“Darken” does get trampled in some of these traps. So far it has mostly been a quest comic, thus my disappointment after the first thrill. I know that changing the direction, cutting up the cast, or any abrupt change like this, in the middle, wouldn’t end seamless, so “Darken” has to go in other directions to make up for this. It has to have originality on micro level, through particular scenes, events, relations. People, enemies and friends characters encounter will have to leave quite an impression, to be far from the usual, far from cliché, and even far from unremarkable. Dialogues will have to be clever; “Darken” will have to avoid further traps of fantasy.

Fourth: setting of fantasy comics, for the same reasons, are often wastelands with rare remaining of rural society. This is another by-the-book rule. Once again I have to call upon “Twice destined” where one story is based in a dense forest/rural society, while the other is in an urban setting, which I’ve rarely seen in webcomics. No wasteland where you have to travel for ages to meet another living soul.

Fifth: Even if we stick to a “quest”, we realize that the nature of the quest is always either material possession or some heroic deed. “Darken” goes a step from that, the goal is personal revenge and some not very nice motives on the side. So, Komi is good there. Artists could consider other ideas, like finding their roots, their home, their families, their true love, whatever different. (Interestingly enough, in such comics, romance is usually a subplot but never the subject)

Sixth: Let’s consider action scenes: are they dynamic enough? Are they inventive, resourceful? Recently I was blogging about “Chinatown” and mentioned how Polanski found himself in the orange field and simply couldn’t resist making a car chase in the orange field. There’s a hint of that kind of invention in the scene in “Darken” where characters have to handle ten times bigger opponent. There’s a lot of opportunity for camera angles, effective contrasts in size, all sorts of things that could make this scene unique, that makes it more that, you know, two guys kicking each other and throwing magic at each other. Comics aren’t films, they’re static medium, and they don’t handle scenes where two guys are just hitting each other very well. Movement is not enough, action scenes in comics need something else to give them edge. As I mentioned, I don’t think that the scene with the giant was handled very well. But she’ll learn.

Now that I ended that long rant, I think that the last few months of “Darken” have shown a great improvement. No more clumsy writing, no more plain dialogues, characters start gaining depth. Komi shows more wit in writing. Some might interpret this wit as a comedy, but the humor never goes as far as to comedy; In remains in the reign of real life: Just like it’s out of reality that the characters would crack jokes all the time, followed by a can laughter, so is improbable that the characters would be dead-serious all the time, without doing anything that would be a subject of laugh, at least for an outsider. Take, for instance, are “Pulp fiction”, “Smoke” or “Buena Vista Social Club” comedies? Nope, neither one. But they hold things that could make you chuckle in them, as much as humor is a part of real life. It’s the humor that gives them depth. I believe that such is the nature of humor in later “Darken” comics (unlike earlier, “Gort is violent, Komiyan is coward” character-type humor). One example of such humor is the encounter with the nuns, or the line of side comments that Casper delivers.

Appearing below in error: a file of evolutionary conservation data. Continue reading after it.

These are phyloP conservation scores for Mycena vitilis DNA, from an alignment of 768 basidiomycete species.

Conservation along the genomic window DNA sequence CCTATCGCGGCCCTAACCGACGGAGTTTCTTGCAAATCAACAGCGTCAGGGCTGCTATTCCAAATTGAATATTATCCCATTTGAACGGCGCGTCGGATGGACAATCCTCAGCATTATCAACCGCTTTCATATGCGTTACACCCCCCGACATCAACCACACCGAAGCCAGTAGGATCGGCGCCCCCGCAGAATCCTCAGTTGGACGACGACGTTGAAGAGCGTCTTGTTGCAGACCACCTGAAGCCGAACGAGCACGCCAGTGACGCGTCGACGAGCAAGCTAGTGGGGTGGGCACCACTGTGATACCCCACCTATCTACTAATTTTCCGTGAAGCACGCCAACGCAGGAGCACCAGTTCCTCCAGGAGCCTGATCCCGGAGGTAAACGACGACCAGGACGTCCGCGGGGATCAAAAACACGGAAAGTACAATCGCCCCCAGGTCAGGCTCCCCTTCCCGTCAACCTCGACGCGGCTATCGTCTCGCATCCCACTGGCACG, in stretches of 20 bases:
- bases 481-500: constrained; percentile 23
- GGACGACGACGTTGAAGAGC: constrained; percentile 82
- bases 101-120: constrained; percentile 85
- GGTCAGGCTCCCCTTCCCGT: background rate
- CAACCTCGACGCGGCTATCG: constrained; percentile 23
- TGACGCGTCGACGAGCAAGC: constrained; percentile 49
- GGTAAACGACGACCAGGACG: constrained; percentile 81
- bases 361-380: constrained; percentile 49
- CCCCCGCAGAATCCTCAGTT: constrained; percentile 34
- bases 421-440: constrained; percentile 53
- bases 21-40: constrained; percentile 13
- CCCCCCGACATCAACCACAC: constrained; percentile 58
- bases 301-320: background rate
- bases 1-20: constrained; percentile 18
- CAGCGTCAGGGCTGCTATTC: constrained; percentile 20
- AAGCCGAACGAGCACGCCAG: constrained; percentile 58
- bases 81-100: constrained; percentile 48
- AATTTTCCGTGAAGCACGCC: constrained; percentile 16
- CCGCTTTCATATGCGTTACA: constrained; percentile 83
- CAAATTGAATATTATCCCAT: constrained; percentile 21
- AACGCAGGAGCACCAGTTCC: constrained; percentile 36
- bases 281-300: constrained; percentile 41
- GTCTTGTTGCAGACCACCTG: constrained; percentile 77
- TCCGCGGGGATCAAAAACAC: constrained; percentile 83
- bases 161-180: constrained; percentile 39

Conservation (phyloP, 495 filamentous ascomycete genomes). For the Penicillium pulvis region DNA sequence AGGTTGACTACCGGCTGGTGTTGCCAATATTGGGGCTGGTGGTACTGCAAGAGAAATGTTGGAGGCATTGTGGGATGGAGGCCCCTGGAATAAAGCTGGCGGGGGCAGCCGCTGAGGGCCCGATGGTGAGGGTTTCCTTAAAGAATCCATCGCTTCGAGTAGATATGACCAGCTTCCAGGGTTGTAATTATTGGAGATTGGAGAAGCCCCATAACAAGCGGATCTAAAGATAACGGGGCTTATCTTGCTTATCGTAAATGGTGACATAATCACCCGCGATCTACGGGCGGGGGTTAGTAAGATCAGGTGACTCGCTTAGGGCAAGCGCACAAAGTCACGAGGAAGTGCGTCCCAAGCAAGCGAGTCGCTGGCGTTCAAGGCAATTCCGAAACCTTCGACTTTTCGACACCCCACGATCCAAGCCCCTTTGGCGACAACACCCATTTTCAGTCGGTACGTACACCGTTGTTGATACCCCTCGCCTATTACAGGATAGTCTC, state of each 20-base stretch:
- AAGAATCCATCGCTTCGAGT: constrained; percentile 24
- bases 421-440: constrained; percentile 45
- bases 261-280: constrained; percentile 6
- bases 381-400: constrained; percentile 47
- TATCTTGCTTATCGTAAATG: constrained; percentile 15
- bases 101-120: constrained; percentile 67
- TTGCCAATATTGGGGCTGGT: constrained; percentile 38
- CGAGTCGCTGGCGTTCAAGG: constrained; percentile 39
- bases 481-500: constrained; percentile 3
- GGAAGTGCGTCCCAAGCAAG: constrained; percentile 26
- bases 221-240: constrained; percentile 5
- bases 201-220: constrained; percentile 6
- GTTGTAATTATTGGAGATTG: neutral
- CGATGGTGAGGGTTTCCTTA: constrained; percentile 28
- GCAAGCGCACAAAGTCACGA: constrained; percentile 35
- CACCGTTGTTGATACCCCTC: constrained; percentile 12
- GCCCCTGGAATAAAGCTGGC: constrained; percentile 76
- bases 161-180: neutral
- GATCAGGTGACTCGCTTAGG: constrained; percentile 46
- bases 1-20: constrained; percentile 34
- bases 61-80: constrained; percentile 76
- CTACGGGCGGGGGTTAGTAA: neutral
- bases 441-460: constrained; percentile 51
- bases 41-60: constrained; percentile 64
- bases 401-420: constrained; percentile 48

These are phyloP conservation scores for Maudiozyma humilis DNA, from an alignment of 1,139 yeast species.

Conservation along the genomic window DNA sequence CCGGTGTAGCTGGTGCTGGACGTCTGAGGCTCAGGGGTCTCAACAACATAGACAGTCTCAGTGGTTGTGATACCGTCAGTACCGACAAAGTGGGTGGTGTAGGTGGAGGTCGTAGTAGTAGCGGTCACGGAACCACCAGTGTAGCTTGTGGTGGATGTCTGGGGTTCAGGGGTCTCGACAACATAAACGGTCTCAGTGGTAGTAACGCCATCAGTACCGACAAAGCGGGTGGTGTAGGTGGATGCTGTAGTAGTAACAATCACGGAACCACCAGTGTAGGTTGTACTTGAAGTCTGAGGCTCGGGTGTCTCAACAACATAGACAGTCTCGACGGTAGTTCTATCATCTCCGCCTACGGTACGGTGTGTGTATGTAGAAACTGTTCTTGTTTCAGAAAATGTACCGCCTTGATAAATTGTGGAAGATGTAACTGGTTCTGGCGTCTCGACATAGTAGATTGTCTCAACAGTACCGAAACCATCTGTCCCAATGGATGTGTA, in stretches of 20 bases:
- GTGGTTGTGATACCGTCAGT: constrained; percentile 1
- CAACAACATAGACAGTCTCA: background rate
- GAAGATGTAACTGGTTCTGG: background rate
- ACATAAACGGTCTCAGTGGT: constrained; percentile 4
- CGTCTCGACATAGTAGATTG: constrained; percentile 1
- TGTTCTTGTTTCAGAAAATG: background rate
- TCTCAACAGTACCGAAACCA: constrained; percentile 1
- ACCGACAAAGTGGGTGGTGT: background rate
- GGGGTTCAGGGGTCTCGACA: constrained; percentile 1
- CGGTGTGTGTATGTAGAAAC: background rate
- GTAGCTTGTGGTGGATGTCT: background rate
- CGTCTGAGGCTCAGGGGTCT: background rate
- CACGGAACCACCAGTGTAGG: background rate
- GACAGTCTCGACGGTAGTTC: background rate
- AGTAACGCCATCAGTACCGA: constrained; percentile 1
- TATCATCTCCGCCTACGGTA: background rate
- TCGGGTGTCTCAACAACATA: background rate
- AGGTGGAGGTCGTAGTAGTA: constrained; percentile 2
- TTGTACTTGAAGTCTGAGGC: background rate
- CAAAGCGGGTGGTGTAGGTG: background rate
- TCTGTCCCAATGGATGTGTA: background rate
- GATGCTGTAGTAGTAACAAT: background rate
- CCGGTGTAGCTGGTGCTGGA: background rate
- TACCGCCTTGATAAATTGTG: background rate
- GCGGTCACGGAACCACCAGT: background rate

I love the scene with the apple: two kids can’t reach the apple. What stroke me the most was, when the boy can’t reach the apple, the girl answers “It’s ok”. It’s not only cute, but it’s so life-like, but it’s also a showcase of genuinely good characters. It reminded me of my second date with my first love, when some street seller of roses wanted to trick me and overprice the rose, she said “It’s ok” and got me out of the awkward situation. I related to that scene, I believe that this part of “darken” holds other scenes that people could relate to.

I believe lots of people will find the scene that is drawn in chibies an inconsistency, out of place. I believe it would be, in printed comics where one issue is more rounded-up unity than in webcomics. In webcomics, I find it ok.

I mentioned that these comics lack parallelism. “Darken” holds one scene that is in my opinion, a wonderful display of parallel actions that is taking use of contrast of those actions, to create dynamism.

I couldn’t be the judge of whether there’s more of old material or new (better) material. Old is dragged over more months, but with very severe updating. Consistent updating with improved writing might lead to the part that I critiqued here, being insignificantly small part of the comic very soon. It’s not the case yet, though, and many improvements I saw here are on half-way so it might be hard to tell. As it is now, I would recommend “Darken” to people who like fantasy comics with quest-type story, because it’s one of technically the best comics of that kind. However, I’ll wait a bit to see how the things go on before recommending it to others.